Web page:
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If you have an interface (Position) with 3 methods (x(), y() and z()) and also have an abstract class, lets call it Shape.

Shape implements Position and only gives code to x() and y(). Does the compiler implicitly guess that z() is an abstract method?

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Yes. So long as Shape is abstract it is not required to implement all methods of Position. That will be required of any concrete class.

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yes, because you wont be able to instantiate the abstract class (Shape), compiler knows the z() will be implemented by some other child class (of Shape).

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Abstract classes need not implement all methods. That's the responsibility of their concrete class/implementations. In this case, yes z() will be treated as abstract method of Shape.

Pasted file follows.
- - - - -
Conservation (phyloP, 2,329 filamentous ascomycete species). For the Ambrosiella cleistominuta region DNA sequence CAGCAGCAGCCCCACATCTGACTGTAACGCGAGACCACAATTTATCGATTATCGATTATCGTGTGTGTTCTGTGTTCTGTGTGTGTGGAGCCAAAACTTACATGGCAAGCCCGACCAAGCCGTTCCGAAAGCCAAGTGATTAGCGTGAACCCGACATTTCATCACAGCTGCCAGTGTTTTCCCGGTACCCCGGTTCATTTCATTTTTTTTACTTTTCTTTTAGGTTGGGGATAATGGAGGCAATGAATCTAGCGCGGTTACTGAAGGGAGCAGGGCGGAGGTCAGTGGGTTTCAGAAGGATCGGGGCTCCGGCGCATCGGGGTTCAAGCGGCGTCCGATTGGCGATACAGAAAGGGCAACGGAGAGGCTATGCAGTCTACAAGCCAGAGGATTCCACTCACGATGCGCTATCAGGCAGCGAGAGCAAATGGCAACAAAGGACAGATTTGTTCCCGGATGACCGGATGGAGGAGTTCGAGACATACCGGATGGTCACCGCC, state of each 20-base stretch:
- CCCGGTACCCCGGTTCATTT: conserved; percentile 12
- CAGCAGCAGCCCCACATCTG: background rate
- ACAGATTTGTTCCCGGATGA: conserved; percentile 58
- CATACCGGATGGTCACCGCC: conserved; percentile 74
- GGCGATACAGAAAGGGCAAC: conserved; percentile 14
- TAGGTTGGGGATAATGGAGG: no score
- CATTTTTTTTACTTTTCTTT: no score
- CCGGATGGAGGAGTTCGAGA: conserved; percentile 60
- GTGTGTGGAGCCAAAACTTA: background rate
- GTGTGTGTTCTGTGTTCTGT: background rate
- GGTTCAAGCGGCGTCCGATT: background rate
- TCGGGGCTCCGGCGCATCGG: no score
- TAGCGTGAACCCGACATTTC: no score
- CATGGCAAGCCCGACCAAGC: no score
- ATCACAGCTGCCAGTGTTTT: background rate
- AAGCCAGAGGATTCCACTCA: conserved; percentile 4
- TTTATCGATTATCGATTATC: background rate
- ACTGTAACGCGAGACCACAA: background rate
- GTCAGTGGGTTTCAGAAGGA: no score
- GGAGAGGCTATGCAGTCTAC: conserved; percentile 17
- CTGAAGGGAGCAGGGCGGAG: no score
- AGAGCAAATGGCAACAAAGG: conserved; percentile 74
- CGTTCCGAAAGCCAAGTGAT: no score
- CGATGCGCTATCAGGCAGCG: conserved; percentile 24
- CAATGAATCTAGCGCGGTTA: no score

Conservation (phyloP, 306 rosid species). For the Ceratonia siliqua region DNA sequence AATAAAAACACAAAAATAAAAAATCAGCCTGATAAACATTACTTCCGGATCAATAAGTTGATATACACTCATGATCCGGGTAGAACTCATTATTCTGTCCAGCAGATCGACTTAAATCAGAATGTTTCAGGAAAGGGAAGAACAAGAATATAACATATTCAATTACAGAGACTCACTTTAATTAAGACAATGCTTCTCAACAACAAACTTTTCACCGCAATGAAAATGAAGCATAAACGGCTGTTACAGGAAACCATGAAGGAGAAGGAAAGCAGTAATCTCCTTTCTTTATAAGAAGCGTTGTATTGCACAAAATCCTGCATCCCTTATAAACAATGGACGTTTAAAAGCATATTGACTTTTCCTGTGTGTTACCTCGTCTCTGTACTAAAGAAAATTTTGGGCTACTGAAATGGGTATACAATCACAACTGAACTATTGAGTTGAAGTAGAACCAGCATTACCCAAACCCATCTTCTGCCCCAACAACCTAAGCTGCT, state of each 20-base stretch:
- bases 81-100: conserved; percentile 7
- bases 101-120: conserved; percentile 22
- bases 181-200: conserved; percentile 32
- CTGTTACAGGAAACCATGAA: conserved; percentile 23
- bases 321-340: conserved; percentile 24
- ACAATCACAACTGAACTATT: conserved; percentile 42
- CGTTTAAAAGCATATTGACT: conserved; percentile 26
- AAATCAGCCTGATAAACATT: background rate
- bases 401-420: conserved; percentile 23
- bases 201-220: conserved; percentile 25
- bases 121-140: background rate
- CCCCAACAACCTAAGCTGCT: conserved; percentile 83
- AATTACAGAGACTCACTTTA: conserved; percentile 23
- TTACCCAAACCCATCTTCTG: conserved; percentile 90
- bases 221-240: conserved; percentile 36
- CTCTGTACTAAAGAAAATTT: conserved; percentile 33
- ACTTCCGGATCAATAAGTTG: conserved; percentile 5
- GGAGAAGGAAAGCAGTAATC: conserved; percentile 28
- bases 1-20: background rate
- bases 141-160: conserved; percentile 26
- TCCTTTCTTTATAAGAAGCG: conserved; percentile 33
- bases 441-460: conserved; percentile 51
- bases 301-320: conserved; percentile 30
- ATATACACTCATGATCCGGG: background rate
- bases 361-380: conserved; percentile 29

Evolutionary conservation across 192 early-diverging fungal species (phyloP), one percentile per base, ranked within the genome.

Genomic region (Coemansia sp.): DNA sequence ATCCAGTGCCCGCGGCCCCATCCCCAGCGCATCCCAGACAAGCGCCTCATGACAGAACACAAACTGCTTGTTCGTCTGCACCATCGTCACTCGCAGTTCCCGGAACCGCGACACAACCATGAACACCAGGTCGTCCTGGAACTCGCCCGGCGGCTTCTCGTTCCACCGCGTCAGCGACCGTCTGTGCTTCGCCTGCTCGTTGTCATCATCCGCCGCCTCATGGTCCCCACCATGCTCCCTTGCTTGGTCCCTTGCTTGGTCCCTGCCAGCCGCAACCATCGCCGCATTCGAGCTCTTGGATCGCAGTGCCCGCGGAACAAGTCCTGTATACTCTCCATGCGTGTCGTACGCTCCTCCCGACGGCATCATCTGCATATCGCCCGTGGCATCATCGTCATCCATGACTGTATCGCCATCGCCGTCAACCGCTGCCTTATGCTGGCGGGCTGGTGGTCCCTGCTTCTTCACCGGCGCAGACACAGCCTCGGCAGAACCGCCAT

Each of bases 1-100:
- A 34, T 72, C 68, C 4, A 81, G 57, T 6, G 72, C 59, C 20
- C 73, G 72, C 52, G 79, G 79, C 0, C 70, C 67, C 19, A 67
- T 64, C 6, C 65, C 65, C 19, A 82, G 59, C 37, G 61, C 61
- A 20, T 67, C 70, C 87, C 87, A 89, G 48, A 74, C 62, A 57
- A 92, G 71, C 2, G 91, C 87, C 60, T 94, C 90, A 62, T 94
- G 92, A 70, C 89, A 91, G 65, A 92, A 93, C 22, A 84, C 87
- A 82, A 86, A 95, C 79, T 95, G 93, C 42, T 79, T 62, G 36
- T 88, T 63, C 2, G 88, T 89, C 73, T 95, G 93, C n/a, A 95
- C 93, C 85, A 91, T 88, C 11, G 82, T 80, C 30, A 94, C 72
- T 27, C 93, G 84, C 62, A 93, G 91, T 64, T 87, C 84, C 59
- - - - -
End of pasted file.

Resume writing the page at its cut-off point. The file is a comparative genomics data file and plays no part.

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every non-abstract class will have to provide implementation for all of the methods defined in any of it's abstract superclasses or interfaces. Compiler is clever enough to check the whole hierarchy of classes to determine that you forgot to implement something that your class claims to provide implementation for.

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